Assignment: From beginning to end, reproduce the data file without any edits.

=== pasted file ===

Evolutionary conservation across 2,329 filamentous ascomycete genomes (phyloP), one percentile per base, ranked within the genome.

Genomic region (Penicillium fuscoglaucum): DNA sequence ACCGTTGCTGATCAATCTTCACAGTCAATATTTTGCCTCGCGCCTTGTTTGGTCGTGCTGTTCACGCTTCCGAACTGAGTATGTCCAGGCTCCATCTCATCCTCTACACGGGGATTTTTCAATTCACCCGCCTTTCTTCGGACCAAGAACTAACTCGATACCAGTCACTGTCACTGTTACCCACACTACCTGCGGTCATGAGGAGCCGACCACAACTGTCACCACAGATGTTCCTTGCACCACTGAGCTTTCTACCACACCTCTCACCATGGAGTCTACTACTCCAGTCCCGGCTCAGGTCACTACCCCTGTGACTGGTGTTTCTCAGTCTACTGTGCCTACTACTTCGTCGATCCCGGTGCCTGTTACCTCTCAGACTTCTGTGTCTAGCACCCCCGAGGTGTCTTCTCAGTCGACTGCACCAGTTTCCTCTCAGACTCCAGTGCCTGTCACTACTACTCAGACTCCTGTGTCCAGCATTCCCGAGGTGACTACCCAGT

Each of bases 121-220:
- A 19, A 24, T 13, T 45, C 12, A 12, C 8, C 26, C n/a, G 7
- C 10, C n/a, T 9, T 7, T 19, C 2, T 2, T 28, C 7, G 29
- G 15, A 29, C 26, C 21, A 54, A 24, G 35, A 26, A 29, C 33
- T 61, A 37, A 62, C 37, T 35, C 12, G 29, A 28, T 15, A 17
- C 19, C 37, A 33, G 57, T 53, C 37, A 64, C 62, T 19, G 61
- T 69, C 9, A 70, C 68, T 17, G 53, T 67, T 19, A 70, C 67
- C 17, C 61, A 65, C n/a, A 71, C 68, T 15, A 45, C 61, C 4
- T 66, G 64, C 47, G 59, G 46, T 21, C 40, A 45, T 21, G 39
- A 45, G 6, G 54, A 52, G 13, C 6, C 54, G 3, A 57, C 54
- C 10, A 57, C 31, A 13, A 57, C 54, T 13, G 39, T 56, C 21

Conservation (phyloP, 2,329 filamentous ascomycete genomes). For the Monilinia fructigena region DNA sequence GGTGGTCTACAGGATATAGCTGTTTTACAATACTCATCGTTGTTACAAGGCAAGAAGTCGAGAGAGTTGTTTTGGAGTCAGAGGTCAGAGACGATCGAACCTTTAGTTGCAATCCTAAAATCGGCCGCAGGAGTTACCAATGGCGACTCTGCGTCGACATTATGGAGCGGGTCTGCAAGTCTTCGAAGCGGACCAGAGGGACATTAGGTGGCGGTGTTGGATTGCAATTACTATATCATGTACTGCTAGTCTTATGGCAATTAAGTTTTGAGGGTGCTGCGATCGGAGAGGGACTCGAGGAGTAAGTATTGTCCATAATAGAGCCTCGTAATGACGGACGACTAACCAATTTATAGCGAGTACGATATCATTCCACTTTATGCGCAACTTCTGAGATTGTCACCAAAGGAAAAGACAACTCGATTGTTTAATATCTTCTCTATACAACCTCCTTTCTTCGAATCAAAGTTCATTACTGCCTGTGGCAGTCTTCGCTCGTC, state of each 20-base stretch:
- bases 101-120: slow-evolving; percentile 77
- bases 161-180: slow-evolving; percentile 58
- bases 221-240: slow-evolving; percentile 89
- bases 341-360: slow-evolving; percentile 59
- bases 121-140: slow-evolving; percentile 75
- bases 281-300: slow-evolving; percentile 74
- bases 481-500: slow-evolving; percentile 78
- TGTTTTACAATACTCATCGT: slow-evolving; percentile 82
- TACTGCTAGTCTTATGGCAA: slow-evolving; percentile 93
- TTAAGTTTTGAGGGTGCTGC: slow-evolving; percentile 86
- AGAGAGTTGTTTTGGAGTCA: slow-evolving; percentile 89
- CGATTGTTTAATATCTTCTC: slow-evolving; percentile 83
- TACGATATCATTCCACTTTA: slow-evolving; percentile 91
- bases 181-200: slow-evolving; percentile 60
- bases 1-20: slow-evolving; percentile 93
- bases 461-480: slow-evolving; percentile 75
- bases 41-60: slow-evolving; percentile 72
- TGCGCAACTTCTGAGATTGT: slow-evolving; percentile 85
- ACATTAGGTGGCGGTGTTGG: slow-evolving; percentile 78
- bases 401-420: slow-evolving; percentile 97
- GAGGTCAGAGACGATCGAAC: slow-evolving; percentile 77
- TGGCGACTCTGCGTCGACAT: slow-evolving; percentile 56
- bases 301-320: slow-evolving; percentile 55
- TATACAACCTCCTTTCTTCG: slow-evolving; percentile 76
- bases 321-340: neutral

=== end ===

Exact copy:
Evolutionary conservation across 2,329 filamentous ascomycete genomes (phyloP), one percentile per base, ranked within the genome.

Genomic region (Penicillium fuscoglaucum): DNA sequence ACCGTTGCTGATCAATCTTCACAGTCAATATTTTGCCTCGCGCCTTGTTTGGTCGTGCTGTTCACGCTTCCGAACTGAGTATGTCCAGGCTCCATCTCATCCTCTACACGGGGATTTTTCAATTCACCCGCCTTTCTTCGGACCAAGAACTAACTCGATACCAGTCACTGTCACTGTTACCCACACTACCTGCGGTCATGAGGAGCCGACCACAACTGTCACCACAGATGTTCCTTGCACCACTGAGCTTTCTACCACACCTCTCACCATGGAGTCTACTACTCCAGTCCCGGCTCAGGTCACTACCCCTGTGACTGGTGTTTCTCAGTCTACTGTGCCTACTACTTCGTCGATCCCGGTGCCTGTTACCTCTCAGACTTCTGTGTCTAGCACCCCCGAGGTGTCTTCTCAGTCGACTGCACCAGTTTCCTCTCAGACTCCAGTGCCTGTCACTACTACTCAGACTCCTGTGTCCAGCATTCCCGAGGTGACTACCCAGT

Each of bases 121-220:
- A 19, A 24, T 13, T 45, C 12, A 12, C 8, C 26, C n/a, G 7
- C 10, C n/a, T 9, T 7, T 19, C 2, T 2, T 28, C 7, G 29
- G 15, A 29, C 26, C 21, A 54, A 24, G 35, A 26, A 29, C 33
- T 61, A 37, A 62, C 37, T 35, C 12, G 29, A 28, T 15, A 17
- C 19, C 37, A 33, G 57, T 53, C 37, A 64, C 62, T 19, G 61
- T 69, C 9, A 70, C 68, T 17, G 53, T 67, T 19, A 70, C 67
- C 17, C 61, A 65, C n/a, A 71, C 68, T 15, A 45, C 61, C 4
- T 66, G 64, C 47, G 59, G 46, T 21, C 40, A 45, T 21, G 39
- A 45, G 6, G 54, A 52, G 13, C 6, C 54, G 3, A 57, C 54
- C 10, A 57, C 31, A 13, A 57, C 54, T 13, G 39, T 56, C 21

Conservation (phyloP, 2,329 filamentous ascomycete genomes). For the Monilinia fructigena region DNA sequence GGTGGTCTACAGGATATAGCTGTTTTACAATACTCATCGTTGTTACAAGGCAAGAAGTCGAGAGAGTTGTTTTGGAGTCAGAGGTCAGAGACGATCGAACCTTTAGTTGCAATCCTAAAATCGGCCGCAGGAGTTACCAATGGCGACTCTGCGTCGACATTATGGAGCGGGTCTGCAAGTCTTCGAAGCGGACCAGAGGGACATTAGGTGGCGGTGTTGGATTGCAATTACTATATCATGTACTGCTAGTCTTATGGCAATTAAGTTTTGAGGGTGCTGCGATCGGAGAGGGACTCGAGGAGTAAGTATTGTCCATAATAGAGCCTCGTAATGACGGACGACTAACCAATTTATAGCGAGTACGATATCATTCCACTTTATGCGCAACTTCTGAGATTGTCACCAAAGGAAAAGACAACTCGATTGTTTAATATCTTCTCTATACAACCTCCTTTCTTCGAATCAAAGTTCATTACTGCCTGTGGCAGTCTTCGCTCGTC, state of each 20-base stretch:
- bases 101-120: slow-evolving; percentile 77
- bases 161-180: slow-evolving; percentile 58
- bases 221-240: slow-evolving; percentile 89
- bases 341-360: slow-evolving; percentile 59
- bases 121-140: slow-evolving; percentile 75
- bases 281-300: slow-evolving; percentile 74
- bases 481-500: slow-evolving; percentile 78
- TGTTTTACAATACTCATCGT: slow-evolving; percentile 82
- TACTGCTAGTCTTATGGCAA: slow-evolving; percentile 93
- TTAAGTTTTGAGGGTGCTGC: slow-evolving; percentile 86
- AGAGAGTTGTTTTGGAGTCA: slow-evolving; percentile 89
- CGATTGTTTAATATCTTCTC: slow-evolving; percentile 83
- TACGATATCATTCCACTTTA: slow-evolving; percentile 91
- bases 181-200: slow-evolving; percentile 60
- bases 1-20: slow-evolving; percentile 93
- bases 461-480: slow-evolving; percentile 75
- bases 41-60: slow-evolving; percentile 72
- TGCGCAACTTCTGAGATTGT: slow-evolving; percentile 85
- ACATTAGGTGGCGGTGTTGG: slow-evolving; percentile 78
- bases 401-420: slow-evolving; percentile 97
- GAGGTCAGAGACGATCGAAC: slow-evolving; percentile 77
- TGGCGACTCTGCGTCGACAT: slow-evolving; percentile 56
- bases 301-320: slow-evolving; percentile 55
- TATACAACCTCCTTTCTTCG: slow-evolving; percentile 76
- bases 321-340: neutral